The focus of my research is centered on the study of exotic nuclei and the most efficient ways to unravel their properties. It is now well established that these radioactive nuclei - which depart from the usual balance of the number of protons and neutrons - have very different properties than the stable ones. Their structures, shapes and modes of excitation can reveal new phenomena, such as haloes or molecular states for instance, that are essential to our understanding of the forces that bind nuclei together via comparison with theoretical models. Finding the most sensitive and relevant experimental methods to reveal these phenomena has been the focus of my career since its beginning.
More specifically, I am conducting an experimental program aimed at using and studying in detail one of the most successful type of reactions used to study the structure of very rare exotic nuclei. These so-called knockout reactions are peripheral collisions where one or two nucleons at most are removed from a fast moving projectile. The aim of my program is to understand the reaction mechanisms that take place during such collisions, and validate the theory that is used to model them in order to deduce useful information on the structure of both the projectile and residual nuclei. A very interesting use of knockout reaction that I am pursuing is to map the wave function composition of light nuclei located in the p-shell, for which calculations from first principles are now available. Studying these light radioactive isotopes, several of them at the edge of being unbound, is paramount to test these new theories and guide their development.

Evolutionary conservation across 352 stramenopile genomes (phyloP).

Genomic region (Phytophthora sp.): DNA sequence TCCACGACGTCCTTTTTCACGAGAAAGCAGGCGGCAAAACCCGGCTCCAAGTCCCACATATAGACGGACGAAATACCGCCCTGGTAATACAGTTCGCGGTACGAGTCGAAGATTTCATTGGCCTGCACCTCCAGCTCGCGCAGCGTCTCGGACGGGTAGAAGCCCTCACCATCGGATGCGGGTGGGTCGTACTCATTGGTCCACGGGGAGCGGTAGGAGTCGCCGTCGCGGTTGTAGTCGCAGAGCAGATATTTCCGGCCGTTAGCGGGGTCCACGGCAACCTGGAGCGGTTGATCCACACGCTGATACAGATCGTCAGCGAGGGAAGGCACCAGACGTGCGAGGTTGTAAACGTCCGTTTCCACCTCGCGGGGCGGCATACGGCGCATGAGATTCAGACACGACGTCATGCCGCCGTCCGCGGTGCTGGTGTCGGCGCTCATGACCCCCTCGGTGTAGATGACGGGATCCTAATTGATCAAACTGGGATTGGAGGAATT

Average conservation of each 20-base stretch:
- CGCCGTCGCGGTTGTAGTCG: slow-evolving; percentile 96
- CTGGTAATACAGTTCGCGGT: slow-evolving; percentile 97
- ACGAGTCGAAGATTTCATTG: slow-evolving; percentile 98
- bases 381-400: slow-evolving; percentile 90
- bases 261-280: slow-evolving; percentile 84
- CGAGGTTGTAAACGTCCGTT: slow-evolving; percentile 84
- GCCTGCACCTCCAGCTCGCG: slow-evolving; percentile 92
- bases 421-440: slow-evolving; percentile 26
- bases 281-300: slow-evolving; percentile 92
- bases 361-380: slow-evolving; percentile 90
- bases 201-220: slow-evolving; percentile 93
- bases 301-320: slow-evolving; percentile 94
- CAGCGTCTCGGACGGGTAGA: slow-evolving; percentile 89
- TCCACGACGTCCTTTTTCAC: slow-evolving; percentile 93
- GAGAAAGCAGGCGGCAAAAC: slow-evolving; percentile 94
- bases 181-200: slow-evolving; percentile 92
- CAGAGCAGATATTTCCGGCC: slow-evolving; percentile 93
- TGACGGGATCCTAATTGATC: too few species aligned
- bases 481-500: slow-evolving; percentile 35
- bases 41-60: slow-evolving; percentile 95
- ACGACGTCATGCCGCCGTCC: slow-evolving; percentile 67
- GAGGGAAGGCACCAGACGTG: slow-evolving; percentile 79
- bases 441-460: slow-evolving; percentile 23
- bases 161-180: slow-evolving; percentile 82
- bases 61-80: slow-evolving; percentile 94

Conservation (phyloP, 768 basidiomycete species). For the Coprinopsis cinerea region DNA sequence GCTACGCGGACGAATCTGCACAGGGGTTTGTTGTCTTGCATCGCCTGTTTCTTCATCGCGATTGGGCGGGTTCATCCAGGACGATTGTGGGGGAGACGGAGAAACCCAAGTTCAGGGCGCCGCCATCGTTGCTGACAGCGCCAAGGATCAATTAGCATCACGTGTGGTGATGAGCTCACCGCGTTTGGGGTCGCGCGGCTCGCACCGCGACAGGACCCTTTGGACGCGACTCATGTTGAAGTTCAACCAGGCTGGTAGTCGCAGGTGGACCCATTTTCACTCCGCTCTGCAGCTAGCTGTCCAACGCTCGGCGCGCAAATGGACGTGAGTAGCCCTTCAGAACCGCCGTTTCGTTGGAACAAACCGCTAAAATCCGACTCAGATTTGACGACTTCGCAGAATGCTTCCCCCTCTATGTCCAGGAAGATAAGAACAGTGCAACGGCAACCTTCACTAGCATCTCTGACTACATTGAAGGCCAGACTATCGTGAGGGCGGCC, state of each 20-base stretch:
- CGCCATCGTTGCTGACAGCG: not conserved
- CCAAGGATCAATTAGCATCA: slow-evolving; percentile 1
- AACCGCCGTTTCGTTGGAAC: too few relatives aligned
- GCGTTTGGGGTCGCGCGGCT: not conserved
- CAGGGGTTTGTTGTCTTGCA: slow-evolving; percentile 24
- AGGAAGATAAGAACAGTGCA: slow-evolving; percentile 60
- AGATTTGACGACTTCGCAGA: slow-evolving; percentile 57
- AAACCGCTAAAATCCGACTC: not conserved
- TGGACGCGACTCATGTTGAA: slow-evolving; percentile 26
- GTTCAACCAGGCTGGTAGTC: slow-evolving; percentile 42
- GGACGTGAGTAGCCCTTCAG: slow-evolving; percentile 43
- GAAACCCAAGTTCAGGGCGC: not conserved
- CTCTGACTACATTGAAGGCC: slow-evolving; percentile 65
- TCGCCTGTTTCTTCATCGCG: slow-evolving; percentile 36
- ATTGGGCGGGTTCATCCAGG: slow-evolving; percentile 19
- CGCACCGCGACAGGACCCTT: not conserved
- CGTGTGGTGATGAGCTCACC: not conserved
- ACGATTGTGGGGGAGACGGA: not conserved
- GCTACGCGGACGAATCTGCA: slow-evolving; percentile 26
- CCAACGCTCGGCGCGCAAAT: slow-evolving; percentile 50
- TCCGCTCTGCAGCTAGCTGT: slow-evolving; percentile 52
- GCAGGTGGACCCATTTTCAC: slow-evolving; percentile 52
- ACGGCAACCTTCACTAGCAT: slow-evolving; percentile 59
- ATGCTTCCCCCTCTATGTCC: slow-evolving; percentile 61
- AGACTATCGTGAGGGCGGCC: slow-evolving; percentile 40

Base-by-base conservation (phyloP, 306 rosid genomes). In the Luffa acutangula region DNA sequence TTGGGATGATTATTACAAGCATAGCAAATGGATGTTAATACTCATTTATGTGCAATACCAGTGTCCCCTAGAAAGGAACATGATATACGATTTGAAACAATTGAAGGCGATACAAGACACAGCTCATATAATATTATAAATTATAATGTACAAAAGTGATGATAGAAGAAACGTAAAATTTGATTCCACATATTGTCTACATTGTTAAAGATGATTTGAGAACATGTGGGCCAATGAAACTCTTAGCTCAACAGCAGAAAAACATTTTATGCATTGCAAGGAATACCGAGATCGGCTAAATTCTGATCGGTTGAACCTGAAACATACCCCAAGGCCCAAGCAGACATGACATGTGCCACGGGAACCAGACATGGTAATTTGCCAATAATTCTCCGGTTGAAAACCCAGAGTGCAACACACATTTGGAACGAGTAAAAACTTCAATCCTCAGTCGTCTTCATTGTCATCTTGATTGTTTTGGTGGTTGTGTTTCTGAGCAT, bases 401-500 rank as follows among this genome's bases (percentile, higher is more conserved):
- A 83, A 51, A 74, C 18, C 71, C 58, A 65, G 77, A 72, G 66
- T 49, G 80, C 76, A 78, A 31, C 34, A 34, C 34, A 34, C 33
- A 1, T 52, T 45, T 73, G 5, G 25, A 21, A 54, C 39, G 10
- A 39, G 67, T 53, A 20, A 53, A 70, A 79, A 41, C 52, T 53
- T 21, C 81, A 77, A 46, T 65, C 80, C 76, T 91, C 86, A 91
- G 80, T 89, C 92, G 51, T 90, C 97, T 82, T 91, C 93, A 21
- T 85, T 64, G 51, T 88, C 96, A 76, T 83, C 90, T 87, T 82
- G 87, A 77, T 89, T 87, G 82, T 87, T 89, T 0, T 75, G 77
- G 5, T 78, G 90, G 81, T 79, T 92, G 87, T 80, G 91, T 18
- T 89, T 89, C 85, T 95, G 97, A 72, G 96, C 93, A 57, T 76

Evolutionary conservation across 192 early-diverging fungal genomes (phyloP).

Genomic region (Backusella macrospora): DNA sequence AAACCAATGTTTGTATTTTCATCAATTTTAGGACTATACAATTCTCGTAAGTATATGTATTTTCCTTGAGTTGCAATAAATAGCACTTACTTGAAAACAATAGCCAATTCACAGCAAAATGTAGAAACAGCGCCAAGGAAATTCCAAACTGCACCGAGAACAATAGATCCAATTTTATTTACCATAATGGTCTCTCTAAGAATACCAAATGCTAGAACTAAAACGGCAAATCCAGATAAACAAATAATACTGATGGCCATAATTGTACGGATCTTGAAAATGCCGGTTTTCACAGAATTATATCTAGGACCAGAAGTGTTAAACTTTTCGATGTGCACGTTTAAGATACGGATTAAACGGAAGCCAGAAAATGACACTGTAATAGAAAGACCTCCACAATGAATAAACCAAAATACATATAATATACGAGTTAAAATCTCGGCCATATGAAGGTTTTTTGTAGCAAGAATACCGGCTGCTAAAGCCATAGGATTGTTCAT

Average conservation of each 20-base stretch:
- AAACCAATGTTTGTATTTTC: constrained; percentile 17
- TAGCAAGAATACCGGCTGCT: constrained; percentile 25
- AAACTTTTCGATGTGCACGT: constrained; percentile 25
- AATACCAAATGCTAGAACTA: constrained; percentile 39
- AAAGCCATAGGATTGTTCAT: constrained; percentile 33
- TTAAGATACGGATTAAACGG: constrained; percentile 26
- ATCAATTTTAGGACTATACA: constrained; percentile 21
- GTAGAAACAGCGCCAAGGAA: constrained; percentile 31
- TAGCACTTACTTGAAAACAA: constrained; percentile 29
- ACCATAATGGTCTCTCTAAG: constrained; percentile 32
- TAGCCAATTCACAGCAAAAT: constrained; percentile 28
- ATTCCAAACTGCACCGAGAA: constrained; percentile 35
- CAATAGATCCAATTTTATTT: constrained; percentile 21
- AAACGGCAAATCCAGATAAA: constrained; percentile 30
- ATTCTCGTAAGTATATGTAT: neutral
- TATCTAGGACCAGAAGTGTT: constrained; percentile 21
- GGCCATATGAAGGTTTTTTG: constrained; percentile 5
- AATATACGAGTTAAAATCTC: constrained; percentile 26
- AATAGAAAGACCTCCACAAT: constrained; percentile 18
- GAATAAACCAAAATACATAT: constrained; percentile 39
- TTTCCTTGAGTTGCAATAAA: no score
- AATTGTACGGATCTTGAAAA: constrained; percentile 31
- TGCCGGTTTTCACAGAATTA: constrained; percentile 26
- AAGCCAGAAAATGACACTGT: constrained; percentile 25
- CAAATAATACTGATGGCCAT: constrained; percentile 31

In addition to fast beams and knockout reactions techniques, I am developing a new type of detector particularly well designed for lower energy collisions, such as transfer reactions or resonant scattering for instance. Low energy reactions require the use of very thin targets to preserve the characteristics of the emitted particles. This severely limits the sensitivity of such measurements, as the low number of nuclei in the target must be compensated by large intensities in the beams. The Active Target Time Projection Chamber, or AT-TPC, is a novel type of detector where the gas volume is at the same time a target and a detector medium. By literally detecting the reaction within the target itself, this new technique alleviates the shortcomings of the traditional solid target method. This detector is especially well suited for the future radioactive re-accelerated beams of the ReA3 linear accelerator, planned to be operational by the end of 2013. The AT-TPC is expected to be ready for experiments at about the same time.
This two-dimensional spectrum shows events recorded during a knockout reaction where a proton was removed from a 90 MeV/u Carbon-9 projectile. The energies of the resulting Boron-8 (horizontal) and proton (vertical) show two distinct regions corresponding to elastic and inelastic breakup processes.
New direct reaction: two-proton knockout from neutron-rich nuclei, D. Bazin, B. A. Brown, C. M. Campbell, …, Physical Review Letters 91, (2003) 012501
Mechanisms in knockout reactions, D. Bazin, R. J. Charity, R. T. de Souza, …, Physical Review Letters 102, (2009) 232501
Prototype AT-TPC: Toward a new generation active target time projection chamber for radioactive beam experiments, D. Suzuki, M. Ford, D. Bazin, W. Mittig, …, Nuclear Instruments and Methods in Physics Research A 691 (2012) 39